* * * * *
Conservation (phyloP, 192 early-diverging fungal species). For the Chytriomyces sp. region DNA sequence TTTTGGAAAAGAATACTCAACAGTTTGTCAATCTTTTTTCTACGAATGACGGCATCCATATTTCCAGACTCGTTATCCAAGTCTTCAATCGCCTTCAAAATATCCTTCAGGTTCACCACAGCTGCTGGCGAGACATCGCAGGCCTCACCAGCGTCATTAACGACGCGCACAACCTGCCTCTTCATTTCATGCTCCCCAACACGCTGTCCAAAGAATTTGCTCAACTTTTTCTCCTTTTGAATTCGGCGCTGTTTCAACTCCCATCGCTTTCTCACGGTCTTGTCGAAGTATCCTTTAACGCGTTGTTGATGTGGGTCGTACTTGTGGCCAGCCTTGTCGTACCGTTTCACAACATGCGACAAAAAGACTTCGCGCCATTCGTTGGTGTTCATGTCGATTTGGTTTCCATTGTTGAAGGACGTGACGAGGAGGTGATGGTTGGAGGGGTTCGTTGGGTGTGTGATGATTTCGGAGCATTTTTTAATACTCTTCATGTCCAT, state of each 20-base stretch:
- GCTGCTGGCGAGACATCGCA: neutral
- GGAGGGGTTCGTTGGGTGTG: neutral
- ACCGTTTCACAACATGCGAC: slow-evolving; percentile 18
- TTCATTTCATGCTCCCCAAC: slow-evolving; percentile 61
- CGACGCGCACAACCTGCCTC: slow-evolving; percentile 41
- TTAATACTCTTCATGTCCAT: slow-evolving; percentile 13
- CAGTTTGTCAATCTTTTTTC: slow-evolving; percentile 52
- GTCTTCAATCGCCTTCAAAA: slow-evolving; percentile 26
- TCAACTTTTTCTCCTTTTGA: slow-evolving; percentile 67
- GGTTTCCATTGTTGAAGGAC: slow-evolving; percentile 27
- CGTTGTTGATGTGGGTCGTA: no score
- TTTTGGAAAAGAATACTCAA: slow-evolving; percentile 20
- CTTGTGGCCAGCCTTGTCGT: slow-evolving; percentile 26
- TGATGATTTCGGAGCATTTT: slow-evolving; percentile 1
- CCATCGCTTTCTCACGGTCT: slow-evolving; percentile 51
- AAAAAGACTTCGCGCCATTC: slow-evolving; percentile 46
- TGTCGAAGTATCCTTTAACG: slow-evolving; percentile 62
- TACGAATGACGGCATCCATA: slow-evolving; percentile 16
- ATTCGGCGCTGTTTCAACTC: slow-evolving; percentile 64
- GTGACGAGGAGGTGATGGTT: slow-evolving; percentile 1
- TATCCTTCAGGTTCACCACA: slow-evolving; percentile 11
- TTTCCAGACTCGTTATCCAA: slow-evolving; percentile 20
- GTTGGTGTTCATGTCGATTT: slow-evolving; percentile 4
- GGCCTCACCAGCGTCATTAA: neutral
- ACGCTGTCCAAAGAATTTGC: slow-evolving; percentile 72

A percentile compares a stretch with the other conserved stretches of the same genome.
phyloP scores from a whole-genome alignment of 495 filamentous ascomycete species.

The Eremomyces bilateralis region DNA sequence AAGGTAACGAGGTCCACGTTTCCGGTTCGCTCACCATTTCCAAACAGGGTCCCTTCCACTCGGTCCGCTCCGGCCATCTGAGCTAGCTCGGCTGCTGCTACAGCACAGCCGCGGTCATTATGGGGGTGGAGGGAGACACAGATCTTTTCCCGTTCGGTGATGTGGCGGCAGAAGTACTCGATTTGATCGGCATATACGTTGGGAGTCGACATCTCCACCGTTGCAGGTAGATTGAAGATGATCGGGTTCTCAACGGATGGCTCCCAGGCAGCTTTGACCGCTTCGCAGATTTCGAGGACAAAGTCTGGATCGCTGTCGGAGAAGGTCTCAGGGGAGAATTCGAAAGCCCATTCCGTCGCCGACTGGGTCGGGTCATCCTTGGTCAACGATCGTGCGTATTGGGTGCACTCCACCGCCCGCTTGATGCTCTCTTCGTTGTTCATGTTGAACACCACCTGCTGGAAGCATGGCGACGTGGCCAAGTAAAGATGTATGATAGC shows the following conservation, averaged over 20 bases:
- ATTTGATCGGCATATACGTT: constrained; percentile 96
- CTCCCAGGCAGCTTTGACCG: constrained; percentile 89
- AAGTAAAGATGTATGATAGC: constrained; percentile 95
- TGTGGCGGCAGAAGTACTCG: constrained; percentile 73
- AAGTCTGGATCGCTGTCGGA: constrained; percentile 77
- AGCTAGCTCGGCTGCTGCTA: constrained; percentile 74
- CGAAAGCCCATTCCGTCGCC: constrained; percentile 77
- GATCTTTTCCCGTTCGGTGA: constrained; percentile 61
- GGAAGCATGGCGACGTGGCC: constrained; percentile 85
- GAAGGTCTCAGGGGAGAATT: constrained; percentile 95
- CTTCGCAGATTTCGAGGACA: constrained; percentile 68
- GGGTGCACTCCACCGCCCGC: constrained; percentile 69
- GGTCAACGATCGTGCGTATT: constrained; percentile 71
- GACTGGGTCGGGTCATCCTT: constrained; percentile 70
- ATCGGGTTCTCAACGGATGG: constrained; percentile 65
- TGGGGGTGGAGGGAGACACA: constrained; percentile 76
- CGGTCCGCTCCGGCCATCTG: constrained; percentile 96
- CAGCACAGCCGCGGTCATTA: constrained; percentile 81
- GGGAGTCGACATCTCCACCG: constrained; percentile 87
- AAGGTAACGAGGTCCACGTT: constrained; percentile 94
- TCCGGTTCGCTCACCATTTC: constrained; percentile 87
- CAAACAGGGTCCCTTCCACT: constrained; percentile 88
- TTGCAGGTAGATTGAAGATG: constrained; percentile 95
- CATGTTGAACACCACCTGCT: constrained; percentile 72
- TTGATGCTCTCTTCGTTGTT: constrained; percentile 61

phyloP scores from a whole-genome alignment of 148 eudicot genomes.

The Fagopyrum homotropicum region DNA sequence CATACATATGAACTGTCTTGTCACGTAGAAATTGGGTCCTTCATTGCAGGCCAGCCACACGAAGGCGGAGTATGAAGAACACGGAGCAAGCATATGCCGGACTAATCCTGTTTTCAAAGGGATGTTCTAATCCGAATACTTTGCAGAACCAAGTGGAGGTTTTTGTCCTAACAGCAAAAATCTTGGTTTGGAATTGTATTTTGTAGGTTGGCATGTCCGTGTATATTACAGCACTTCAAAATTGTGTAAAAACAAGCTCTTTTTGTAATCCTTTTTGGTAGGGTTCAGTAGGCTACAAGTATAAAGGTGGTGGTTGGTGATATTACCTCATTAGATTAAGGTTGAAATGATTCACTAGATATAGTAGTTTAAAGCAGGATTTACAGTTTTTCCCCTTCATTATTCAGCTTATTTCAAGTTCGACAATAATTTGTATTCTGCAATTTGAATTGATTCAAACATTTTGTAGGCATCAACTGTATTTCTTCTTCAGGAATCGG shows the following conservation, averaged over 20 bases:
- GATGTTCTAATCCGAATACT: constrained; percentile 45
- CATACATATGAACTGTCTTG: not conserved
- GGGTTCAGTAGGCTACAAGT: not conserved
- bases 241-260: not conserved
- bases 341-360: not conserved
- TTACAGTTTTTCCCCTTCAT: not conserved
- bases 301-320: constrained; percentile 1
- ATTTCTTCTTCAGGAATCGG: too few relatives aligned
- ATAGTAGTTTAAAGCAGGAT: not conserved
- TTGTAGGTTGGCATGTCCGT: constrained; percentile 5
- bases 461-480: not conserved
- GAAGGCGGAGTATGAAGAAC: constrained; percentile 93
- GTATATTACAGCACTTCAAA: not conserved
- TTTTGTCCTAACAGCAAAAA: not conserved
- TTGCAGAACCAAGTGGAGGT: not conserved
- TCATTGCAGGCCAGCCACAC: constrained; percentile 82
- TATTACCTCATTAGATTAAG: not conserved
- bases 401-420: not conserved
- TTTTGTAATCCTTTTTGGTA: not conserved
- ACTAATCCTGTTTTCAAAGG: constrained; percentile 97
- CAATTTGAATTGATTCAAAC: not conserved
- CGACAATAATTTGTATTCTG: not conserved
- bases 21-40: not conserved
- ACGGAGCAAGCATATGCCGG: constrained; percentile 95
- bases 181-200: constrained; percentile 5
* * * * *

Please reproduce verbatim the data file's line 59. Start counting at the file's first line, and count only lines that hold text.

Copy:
- GGGTTCAGTAGGCTACAAGT: not conserved